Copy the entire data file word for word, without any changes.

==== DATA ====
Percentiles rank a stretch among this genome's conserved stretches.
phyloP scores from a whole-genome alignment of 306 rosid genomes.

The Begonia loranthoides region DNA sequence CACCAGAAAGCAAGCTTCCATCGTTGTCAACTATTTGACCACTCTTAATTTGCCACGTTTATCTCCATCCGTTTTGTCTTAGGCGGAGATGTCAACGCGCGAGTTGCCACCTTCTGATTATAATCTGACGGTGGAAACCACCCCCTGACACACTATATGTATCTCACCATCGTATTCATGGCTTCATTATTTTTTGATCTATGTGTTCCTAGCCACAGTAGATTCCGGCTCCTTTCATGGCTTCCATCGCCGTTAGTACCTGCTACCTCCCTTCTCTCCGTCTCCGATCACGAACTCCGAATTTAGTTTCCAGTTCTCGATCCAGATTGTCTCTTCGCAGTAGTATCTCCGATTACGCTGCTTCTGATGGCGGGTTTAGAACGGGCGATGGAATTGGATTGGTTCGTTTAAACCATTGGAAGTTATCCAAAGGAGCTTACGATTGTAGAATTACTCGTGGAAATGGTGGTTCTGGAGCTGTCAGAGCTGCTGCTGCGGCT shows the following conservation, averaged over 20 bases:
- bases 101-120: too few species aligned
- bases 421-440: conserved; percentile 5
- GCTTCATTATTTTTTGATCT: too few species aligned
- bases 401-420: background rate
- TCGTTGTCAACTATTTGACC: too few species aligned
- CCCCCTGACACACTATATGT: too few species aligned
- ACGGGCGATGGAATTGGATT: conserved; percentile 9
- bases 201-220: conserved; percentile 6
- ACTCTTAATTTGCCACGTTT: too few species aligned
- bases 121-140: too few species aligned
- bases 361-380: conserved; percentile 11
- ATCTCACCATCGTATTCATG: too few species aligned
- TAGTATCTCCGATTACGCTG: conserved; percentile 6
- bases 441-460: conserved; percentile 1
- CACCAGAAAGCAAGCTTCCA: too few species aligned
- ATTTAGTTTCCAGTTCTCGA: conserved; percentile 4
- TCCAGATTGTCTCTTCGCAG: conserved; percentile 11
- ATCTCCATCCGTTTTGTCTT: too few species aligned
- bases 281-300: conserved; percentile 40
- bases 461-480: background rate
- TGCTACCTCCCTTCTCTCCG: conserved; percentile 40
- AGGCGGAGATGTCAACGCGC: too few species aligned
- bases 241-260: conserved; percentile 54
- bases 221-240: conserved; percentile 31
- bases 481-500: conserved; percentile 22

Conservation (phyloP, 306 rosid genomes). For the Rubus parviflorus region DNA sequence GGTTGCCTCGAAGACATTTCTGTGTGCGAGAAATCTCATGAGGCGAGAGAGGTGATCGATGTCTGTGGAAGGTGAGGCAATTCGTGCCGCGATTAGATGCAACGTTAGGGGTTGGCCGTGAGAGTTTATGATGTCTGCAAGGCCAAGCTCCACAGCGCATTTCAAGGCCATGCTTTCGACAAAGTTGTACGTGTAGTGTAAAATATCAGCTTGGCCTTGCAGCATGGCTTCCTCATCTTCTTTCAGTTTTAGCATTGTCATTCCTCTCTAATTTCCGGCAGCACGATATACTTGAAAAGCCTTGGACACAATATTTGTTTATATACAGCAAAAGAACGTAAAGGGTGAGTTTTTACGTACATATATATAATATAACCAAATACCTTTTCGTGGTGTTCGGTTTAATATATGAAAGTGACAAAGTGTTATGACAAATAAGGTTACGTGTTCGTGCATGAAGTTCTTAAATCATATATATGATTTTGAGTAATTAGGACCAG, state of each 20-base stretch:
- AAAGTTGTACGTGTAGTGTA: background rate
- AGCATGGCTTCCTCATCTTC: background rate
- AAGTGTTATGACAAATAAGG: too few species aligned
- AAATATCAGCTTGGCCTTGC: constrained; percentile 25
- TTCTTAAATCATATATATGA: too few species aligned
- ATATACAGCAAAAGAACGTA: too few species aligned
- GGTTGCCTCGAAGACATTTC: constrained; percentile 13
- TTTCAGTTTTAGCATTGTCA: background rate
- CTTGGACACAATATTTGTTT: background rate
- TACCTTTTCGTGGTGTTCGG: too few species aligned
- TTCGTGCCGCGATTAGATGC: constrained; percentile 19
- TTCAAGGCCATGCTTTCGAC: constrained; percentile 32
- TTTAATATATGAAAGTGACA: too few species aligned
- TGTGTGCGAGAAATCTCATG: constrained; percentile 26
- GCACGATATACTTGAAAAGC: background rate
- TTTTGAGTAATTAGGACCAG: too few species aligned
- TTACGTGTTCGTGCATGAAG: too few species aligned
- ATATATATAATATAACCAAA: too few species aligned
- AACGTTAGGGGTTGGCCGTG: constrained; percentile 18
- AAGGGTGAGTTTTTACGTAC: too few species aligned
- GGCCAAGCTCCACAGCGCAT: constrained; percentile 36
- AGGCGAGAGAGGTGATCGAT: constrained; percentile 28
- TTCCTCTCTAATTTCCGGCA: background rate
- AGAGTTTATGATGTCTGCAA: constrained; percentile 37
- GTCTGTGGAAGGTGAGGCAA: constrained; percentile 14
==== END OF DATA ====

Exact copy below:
Percentiles rank a stretch among this genome's conserved stretches.
phyloP scores from a whole-genome alignment of 306 rosid genomes.

The Begonia loranthoides region DNA sequence CACCAGAAAGCAAGCTTCCATCGTTGTCAACTATTTGACCACTCTTAATTTGCCACGTTTATCTCCATCCGTTTTGTCTTAGGCGGAGATGTCAACGCGCGAGTTGCCACCTTCTGATTATAATCTGACGGTGGAAACCACCCCCTGACACACTATATGTATCTCACCATCGTATTCATGGCTTCATTATTTTTTGATCTATGTGTTCCTAGCCACAGTAGATTCCGGCTCCTTTCATGGCTTCCATCGCCGTTAGTACCTGCTACCTCCCTTCTCTCCGTCTCCGATCACGAACTCCGAATTTAGTTTCCAGTTCTCGATCCAGATTGTCTCTTCGCAGTAGTATCTCCGATTACGCTGCTTCTGATGGCGGGTTTAGAACGGGCGATGGAATTGGATTGGTTCGTTTAAACCATTGGAAGTTATCCAAAGGAGCTTACGATTGTAGAATTACTCGTGGAAATGGTGGTTCTGGAGCTGTCAGAGCTGCTGCTGCGGCT shows the following conservation, averaged over 20 bases:
- bases 101-120: too few species aligned
- bases 421-440: conserved; percentile 5
- GCTTCATTATTTTTTGATCT: too few species aligned
- bases 401-420: background rate
- TCGTTGTCAACTATTTGACC: too few species aligned
- CCCCCTGACACACTATATGT: too few species aligned
- ACGGGCGATGGAATTGGATT: conserved; percentile 9
- bases 201-220: conserved; percentile 6
- ACTCTTAATTTGCCACGTTT: too few species aligned
- bases 121-140: too few species aligned
- bases 361-380: conserved; percentile 11
- ATCTCACCATCGTATTCATG: too few species aligned
- TAGTATCTCCGATTACGCTG: conserved; percentile 6
- bases 441-460: conserved; percentile 1
- CACCAGAAAGCAAGCTTCCA: too few species aligned
- ATTTAGTTTCCAGTTCTCGA: conserved; percentile 4
- TCCAGATTGTCTCTTCGCAG: conserved; percentile 11
- ATCTCCATCCGTTTTGTCTT: too few species aligned
- bases 281-300: conserved; percentile 40
- bases 461-480: background rate
- TGCTACCTCCCTTCTCTCCG: conserved; percentile 40
- AGGCGGAGATGTCAACGCGC: too few species aligned
- bases 241-260: conserved; percentile 54
- bases 221-240: conserved; percentile 31
- bases 481-500: conserved; percentile 22

Conservation (phyloP, 306 rosid genomes). For the Rubus parviflorus region DNA sequence GGTTGCCTCGAAGACATTTCTGTGTGCGAGAAATCTCATGAGGCGAGAGAGGTGATCGATGTCTGTGGAAGGTGAGGCAATTCGTGCCGCGATTAGATGCAACGTTAGGGGTTGGCCGTGAGAGTTTATGATGTCTGCAAGGCCAAGCTCCACAGCGCATTTCAAGGCCATGCTTTCGACAAAGTTGTACGTGTAGTGTAAAATATCAGCTTGGCCTTGCAGCATGGCTTCCTCATCTTCTTTCAGTTTTAGCATTGTCATTCCTCTCTAATTTCCGGCAGCACGATATACTTGAAAAGCCTTGGACACAATATTTGTTTATATACAGCAAAAGAACGTAAAGGGTGAGTTTTTACGTACATATATATAATATAACCAAATACCTTTTCGTGGTGTTCGGTTTAATATATGAAAGTGACAAAGTGTTATGACAAATAAGGTTACGTGTTCGTGCATGAAGTTCTTAAATCATATATATGATTTTGAGTAATTAGGACCAG, state of each 20-base stretch:
- AAAGTTGTACGTGTAGTGTA: background rate
- AGCATGGCTTCCTCATCTTC: background rate
- AAGTGTTATGACAAATAAGG: too few species aligned
- AAATATCAGCTTGGCCTTGC: constrained; percentile 25
- TTCTTAAATCATATATATGA: too few species aligned
- ATATACAGCAAAAGAACGTA: too few species aligned
- GGTTGCCTCGAAGACATTTC: constrained; percentile 13
- TTTCAGTTTTAGCATTGTCA: background rate
- CTTGGACACAATATTTGTTT: background rate
- TACCTTTTCGTGGTGTTCGG: too few species aligned
- TTCGTGCCGCGATTAGATGC: constrained; percentile 19
- TTCAAGGCCATGCTTTCGAC: constrained; percentile 32
- TTTAATATATGAAAGTGACA: too few species aligned
- TGTGTGCGAGAAATCTCATG: constrained; percentile 26
- GCACGATATACTTGAAAAGC: background rate
- TTTTGAGTAATTAGGACCAG: too few species aligned
- TTACGTGTTCGTGCATGAAG: too few species aligned
- ATATATATAATATAACCAAA: too few species aligned
- AACGTTAGGGGTTGGCCGTG: constrained; percentile 18
- AAGGGTGAGTTTTTACGTAC: too few species aligned
- GGCCAAGCTCCACAGCGCAT: constrained; percentile 36
- AGGCGAGAGAGGTGATCGAT: constrained; percentile 28
- TTCCTCTCTAATTTCCGGCA: background rate
- AGAGTTTATGATGTCTGCAA: constrained; percentile 37
- GTCTGTGGAAGGTGAGGCAA: constrained; percentile 14